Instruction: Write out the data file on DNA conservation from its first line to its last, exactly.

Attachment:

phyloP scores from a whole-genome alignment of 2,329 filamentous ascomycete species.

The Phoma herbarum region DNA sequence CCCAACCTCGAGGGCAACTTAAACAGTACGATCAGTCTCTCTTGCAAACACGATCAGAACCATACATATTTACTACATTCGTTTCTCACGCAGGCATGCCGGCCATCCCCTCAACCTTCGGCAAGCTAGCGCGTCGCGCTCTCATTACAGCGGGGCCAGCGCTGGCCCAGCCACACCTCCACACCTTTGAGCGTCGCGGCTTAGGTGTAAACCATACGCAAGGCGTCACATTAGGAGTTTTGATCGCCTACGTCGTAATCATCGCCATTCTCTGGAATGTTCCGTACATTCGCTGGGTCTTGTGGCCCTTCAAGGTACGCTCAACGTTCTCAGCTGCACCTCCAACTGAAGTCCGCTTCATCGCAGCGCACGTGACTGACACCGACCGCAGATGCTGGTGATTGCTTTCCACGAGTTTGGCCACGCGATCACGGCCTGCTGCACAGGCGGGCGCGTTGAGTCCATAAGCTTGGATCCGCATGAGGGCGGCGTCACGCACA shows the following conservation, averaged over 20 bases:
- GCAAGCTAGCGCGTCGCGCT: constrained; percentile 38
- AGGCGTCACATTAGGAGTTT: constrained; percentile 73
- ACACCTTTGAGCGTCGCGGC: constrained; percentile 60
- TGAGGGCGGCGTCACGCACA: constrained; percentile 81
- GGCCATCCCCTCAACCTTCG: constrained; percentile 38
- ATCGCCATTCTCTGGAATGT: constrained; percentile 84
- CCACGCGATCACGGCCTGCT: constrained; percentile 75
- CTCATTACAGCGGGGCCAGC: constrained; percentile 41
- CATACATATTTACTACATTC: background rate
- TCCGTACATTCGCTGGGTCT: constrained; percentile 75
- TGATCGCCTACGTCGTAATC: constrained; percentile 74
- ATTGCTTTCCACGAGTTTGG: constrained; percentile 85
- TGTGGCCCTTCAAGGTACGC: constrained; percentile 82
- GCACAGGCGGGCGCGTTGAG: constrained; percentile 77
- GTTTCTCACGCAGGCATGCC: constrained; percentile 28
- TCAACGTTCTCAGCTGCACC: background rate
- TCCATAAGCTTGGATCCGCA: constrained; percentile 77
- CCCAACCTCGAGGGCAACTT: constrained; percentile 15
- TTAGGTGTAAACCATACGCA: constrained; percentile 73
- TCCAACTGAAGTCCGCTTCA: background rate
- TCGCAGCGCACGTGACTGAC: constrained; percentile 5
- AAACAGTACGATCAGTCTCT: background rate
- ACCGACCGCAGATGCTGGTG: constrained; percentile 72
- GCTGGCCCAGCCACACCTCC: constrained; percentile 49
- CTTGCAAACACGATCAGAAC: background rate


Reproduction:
phyloP scores from a whole-genome alignment of 2,329 filamentous ascomycete species.

The Phoma herbarum region DNA sequence CCCAACCTCGAGGGCAACTTAAACAGTACGATCAGTCTCTCTTGCAAACACGATCAGAACCATACATATTTACTACATTCGTTTCTCACGCAGGCATGCCGGCCATCCCCTCAACCTTCGGCAAGCTAGCGCGTCGCGCTCTCATTACAGCGGGGCCAGCGCTGGCCCAGCCACACCTCCACACCTTTGAGCGTCGCGGCTTAGGTGTAAACCATACGCAAGGCGTCACATTAGGAGTTTTGATCGCCTACGTCGTAATCATCGCCATTCTCTGGAATGTTCCGTACATTCGCTGGGTCTTGTGGCCCTTCAAGGTACGCTCAACGTTCTCAGCTGCACCTCCAACTGAAGTCCGCTTCATCGCAGCGCACGTGACTGACACCGACCGCAGATGCTGGTGATTGCTTTCCACGAGTTTGGCCACGCGATCACGGCCTGCTGCACAGGCGGGCGCGTTGAGTCCATAAGCTTGGATCCGCATGAGGGCGGCGTCACGCACA shows the following conservation, averaged over 20 bases:
- GCAAGCTAGCGCGTCGCGCT: constrained; percentile 38
- AGGCGTCACATTAGGAGTTT: constrained; percentile 73
- ACACCTTTGAGCGTCGCGGC: constrained; percentile 60
- TGAGGGCGGCGTCACGCACA: constrained; percentile 81
- GGCCATCCCCTCAACCTTCG: constrained; percentile 38
- ATCGCCATTCTCTGGAATGT: constrained; percentile 84
- CCACGCGATCACGGCCTGCT: constrained; percentile 75
- CTCATTACAGCGGGGCCAGC: constrained; percentile 41
- CATACATATTTACTACATTC: background rate
- TCCGTACATTCGCTGGGTCT: constrained; percentile 75
- TGATCGCCTACGTCGTAATC: constrained; percentile 74
- ATTGCTTTCCACGAGTTTGG: constrained; percentile 85
- TGTGGCCCTTCAAGGTACGC: constrained; percentile 82
- GCACAGGCGGGCGCGTTGAG: constrained; percentile 77
- GTTTCTCACGCAGGCATGCC: constrained; percentile 28
- TCAACGTTCTCAGCTGCACC: background rate
- TCCATAAGCTTGGATCCGCA: constrained; percentile 77
- CCCAACCTCGAGGGCAACTT: constrained; percentile 15
- TTAGGTGTAAACCATACGCA: constrained; percentile 73
- TCCAACTGAAGTCCGCTTCA: background rate
- TCGCAGCGCACGTGACTGAC: constrained; percentile 5
- AAACAGTACGATCAGTCTCT: background rate
- ACCGACCGCAGATGCTGGTG: constrained; percentile 72
- GCTGGCCCAGCCACACCTCC: constrained; percentile 49
- CTTGCAAACACGATCAGAAC: background rate